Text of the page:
Khor Virap Monastery

Khor Virap stands on the left bank of the Arax River, in Ararat Valley, in the shadow of Mt. Ararat (5165 m. and 3925m.). It is located at the site of a pagan temple to goddess Anahit, on hill 6 of the upper city of Artashat.

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Hills

City Prencincts: Hills

The city walls were more than 10,000 meters long 5,000 of which were discovered during excavations in 1970-1986. The walls were 2.6-3.5 meters thick, with the inner wall topping out at 20-25 meters in height and the citadel walls at 50-55 meters.

Hill 1

This hill is to the farthest northeastern side of the complex, most easily reached by taking the northern road from the cemetery and car park. It had a purely military and defensive purpose by guarding the northern gateway of the citadel. The hill which has been completely excavated is protected by a triangular set of walls. The excavations uncovered the northeastern and northwestern streets and the triangular square. On three sides the walls and the square are surrounded by residential structures and blacksmith-armory workshops. Discovered on this area were over 3,000 arrow-head spears, swords, daggers, a marble statue and fragments, pottery, glass work, metal pieces and other artifacts.

Districts

Hill 5 was a residential area. Excavations uncovered traces of large stoves and residential houses. It is possible that a custom house and market square were located here. Hills 7 and 8 were inhabited by a mixture of ordinary and middle-rank citizens of Artashat, along with craftsmen; discovered were evidences of pottery, lime, metal works and glass workshops.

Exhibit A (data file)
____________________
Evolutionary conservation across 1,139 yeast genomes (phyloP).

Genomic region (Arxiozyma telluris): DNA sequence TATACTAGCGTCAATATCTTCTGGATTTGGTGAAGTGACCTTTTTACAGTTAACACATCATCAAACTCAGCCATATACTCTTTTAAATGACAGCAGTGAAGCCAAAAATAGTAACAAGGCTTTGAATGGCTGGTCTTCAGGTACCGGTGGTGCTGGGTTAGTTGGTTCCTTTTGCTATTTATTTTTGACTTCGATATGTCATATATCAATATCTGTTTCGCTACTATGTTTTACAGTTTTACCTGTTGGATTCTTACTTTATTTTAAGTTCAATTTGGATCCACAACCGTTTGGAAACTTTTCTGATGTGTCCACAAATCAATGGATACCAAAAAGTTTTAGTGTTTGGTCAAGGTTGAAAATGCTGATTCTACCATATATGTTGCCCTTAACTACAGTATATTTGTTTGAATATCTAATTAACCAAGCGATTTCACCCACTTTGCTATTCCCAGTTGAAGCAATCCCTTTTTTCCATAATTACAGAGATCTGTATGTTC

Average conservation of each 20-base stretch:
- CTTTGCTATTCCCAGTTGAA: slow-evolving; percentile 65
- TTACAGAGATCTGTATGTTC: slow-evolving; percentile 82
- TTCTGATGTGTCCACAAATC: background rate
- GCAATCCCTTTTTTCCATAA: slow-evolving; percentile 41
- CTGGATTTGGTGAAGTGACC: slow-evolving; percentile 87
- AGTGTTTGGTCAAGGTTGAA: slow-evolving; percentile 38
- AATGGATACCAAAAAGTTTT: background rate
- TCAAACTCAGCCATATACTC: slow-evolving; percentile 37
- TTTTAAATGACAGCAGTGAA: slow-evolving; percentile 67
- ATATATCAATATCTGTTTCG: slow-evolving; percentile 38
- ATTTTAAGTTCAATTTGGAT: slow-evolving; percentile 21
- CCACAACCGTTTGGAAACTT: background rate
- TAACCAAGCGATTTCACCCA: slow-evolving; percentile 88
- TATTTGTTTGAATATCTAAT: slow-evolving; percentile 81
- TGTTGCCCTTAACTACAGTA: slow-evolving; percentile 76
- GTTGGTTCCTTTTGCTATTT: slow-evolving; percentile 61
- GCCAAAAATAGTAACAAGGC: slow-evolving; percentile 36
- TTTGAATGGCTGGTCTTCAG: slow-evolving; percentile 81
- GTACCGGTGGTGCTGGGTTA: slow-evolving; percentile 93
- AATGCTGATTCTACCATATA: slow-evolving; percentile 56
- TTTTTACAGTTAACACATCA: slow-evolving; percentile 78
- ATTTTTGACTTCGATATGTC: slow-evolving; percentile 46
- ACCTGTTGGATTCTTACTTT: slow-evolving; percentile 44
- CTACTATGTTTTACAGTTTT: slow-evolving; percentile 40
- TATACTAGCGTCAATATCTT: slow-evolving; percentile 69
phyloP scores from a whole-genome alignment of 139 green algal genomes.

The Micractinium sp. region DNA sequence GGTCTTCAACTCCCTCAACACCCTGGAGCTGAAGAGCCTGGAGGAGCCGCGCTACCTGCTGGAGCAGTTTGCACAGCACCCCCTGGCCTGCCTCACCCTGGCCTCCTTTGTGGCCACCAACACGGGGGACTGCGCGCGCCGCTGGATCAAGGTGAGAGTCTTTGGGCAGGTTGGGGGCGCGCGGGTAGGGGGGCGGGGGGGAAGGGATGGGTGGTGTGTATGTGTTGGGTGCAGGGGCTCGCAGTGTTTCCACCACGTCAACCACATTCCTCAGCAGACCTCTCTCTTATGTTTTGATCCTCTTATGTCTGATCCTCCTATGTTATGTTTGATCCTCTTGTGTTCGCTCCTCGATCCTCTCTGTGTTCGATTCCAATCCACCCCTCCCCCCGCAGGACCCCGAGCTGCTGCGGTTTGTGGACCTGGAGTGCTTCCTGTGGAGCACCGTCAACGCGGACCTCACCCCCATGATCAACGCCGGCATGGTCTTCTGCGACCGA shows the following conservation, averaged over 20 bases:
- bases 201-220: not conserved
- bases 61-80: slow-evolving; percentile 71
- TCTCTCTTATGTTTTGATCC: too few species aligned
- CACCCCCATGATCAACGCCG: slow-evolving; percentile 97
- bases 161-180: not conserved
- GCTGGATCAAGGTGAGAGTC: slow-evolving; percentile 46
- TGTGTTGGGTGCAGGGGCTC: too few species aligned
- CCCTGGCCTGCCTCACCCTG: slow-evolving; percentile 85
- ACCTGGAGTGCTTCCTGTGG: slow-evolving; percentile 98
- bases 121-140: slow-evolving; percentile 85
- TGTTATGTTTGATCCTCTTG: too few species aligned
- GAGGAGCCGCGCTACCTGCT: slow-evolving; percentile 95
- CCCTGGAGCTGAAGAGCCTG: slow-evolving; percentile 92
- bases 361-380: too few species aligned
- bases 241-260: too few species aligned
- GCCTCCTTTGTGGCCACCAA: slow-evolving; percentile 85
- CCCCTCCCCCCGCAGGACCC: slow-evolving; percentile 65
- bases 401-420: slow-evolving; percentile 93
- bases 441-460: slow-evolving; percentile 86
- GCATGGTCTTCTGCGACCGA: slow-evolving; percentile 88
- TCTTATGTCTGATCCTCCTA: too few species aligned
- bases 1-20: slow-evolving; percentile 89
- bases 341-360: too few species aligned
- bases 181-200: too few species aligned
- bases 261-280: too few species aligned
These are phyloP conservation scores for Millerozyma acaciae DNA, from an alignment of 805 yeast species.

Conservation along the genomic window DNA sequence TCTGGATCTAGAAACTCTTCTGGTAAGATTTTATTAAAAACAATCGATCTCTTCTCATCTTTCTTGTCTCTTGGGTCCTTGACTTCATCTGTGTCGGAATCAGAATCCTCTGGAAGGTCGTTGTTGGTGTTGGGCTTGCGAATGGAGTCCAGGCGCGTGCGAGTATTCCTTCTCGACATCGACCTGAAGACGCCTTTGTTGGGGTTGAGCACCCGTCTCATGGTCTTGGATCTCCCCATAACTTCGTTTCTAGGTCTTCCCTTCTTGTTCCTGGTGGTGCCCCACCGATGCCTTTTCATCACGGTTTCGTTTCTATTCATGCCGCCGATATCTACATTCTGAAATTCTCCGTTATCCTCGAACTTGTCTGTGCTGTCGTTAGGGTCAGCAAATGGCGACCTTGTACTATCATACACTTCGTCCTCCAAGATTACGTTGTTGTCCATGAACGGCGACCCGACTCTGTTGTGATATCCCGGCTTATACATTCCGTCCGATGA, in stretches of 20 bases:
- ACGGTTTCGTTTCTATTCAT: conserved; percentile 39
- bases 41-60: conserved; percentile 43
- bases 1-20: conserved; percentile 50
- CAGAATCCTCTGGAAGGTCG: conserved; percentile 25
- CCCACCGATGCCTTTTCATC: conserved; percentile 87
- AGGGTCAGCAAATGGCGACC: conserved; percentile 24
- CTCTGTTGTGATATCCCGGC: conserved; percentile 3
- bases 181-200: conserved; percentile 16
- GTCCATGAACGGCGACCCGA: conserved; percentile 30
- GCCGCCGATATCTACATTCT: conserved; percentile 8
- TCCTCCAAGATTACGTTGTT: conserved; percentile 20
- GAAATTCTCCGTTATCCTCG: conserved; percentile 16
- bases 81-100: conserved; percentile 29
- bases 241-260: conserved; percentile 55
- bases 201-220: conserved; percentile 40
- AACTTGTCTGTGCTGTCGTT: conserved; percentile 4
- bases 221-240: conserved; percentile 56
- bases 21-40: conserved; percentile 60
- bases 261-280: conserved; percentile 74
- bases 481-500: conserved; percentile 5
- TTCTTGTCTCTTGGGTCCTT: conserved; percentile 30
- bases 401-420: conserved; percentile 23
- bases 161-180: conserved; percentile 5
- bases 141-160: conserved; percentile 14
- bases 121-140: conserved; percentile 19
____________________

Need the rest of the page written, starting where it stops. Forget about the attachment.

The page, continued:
Artashat Coins

Artashat was a famous center for trade. The Peutingeriana map illustrates how it was connected to Iran, Mesopotamia, Eastern Mediterranean and Greek cities on the Black Sea, cities on the Aegean Sea and other trade centers of the ancient world.

Because Artashat was a major trade center, excavators found not only coins of the Artaxiad dynasty, but also gold, silver and copper coins from other trade capitals. The coins struck in the historic city have the Greek inscription, “Artashat the Capital”.

Seals

Many of the 8,000 clay seals found at Artashat date to 180s BC to the year 59 and were found on the 5th and 8th hills.  Around 30 of them held inscriptions and monograms in Aramaic and Greek. These artifacts have unique value in the study of the history of Armenia’s trade and economic relations. 

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This text was prepared with the assistance of Professor Zhores Khachatrian, Head of the Ancient Archeology Department of the Archeology and Ethnography Institute of the Academy of Sciences of the Republic of Armenia.

 


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    How to reach From Yerevan drive 44 km to south. The trip will approximately take 40 minutes.

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